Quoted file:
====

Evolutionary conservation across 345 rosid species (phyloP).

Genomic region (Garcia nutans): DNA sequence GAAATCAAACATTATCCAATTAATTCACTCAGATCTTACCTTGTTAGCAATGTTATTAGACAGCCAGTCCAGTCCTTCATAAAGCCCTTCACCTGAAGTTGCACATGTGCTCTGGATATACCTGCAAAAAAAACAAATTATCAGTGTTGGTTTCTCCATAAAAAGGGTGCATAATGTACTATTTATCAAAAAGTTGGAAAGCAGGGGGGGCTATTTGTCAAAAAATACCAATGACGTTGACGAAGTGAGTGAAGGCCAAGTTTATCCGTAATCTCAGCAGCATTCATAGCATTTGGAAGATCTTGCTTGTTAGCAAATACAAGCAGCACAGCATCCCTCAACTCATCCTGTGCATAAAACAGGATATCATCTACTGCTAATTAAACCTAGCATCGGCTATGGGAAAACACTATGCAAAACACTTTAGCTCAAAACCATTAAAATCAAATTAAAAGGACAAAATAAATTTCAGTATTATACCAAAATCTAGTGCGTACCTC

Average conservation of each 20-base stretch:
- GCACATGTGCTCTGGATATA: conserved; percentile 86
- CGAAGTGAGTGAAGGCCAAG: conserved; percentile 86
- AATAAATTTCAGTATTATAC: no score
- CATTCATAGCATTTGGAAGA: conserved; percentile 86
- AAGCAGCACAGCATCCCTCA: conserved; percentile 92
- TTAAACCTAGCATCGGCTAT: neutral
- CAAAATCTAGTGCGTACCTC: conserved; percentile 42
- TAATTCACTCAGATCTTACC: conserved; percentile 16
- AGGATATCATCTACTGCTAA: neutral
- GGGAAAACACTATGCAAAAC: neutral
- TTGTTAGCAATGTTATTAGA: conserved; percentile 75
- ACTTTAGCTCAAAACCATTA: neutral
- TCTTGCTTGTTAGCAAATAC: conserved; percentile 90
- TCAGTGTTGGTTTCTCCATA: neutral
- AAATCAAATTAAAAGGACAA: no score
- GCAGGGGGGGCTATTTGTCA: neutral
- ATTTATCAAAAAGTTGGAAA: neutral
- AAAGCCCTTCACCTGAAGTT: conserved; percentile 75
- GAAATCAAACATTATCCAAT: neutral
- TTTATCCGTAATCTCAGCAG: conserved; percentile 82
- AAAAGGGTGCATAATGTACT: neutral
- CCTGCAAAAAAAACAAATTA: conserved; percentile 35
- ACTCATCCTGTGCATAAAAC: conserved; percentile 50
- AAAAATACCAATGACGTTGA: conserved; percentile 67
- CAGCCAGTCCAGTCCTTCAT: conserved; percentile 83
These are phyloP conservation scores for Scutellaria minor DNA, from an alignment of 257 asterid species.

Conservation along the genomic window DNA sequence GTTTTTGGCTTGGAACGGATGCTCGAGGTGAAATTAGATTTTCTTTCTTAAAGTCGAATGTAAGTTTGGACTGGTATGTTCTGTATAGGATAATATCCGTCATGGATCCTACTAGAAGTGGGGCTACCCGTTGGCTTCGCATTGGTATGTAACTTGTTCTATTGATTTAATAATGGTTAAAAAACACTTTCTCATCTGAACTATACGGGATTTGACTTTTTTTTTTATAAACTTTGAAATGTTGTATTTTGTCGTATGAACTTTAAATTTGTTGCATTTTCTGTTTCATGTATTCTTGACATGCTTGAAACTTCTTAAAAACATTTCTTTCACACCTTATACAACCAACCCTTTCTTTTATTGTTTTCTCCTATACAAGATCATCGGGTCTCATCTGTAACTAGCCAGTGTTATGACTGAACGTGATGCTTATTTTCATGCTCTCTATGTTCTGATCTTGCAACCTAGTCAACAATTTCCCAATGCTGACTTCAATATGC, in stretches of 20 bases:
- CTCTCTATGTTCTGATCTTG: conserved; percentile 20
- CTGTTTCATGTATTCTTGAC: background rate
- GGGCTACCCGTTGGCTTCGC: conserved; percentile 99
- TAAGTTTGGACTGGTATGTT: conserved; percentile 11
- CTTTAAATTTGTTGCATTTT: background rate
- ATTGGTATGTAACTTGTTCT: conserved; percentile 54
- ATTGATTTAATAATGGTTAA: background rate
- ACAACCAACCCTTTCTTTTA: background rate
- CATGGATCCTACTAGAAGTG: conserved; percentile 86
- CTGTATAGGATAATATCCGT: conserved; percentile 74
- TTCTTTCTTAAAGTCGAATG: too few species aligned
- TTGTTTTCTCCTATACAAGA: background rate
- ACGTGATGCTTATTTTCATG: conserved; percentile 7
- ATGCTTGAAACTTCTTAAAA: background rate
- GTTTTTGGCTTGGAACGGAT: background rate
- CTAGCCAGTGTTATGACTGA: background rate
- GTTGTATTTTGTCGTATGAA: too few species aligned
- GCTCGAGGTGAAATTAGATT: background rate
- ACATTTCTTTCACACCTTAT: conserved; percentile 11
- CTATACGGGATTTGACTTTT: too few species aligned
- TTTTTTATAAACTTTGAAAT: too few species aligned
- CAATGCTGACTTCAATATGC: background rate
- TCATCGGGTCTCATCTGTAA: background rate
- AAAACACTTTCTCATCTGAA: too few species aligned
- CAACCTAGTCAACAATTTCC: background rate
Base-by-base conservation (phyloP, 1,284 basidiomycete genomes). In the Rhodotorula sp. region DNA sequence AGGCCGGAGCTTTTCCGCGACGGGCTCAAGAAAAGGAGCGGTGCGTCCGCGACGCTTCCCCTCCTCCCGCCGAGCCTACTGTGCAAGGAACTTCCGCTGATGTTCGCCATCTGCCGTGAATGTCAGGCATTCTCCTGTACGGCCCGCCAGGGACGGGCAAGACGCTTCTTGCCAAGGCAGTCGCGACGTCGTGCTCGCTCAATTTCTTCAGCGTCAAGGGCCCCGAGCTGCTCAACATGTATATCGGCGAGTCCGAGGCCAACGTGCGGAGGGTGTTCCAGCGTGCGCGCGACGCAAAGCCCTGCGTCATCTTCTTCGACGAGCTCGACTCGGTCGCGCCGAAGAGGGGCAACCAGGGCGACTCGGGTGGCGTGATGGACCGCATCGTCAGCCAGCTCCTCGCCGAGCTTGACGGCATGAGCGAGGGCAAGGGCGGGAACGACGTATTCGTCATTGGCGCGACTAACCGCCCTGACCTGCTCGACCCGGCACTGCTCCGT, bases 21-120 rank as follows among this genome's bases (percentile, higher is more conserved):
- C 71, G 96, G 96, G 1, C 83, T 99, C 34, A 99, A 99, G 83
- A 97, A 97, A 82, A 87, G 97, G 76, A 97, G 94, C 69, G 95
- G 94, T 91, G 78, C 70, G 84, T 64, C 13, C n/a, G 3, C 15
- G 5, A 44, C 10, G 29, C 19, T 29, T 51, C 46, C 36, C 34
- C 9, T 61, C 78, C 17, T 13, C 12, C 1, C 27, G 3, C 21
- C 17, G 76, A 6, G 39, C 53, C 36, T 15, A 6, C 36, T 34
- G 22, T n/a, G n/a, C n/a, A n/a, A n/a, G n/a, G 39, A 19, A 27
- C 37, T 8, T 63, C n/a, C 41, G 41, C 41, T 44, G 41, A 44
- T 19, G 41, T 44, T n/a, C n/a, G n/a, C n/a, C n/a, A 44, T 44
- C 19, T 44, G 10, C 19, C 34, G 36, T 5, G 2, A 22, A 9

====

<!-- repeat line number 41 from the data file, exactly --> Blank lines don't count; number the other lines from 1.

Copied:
- TTCTTTCTTAAAGTCGAATG: too few species aligned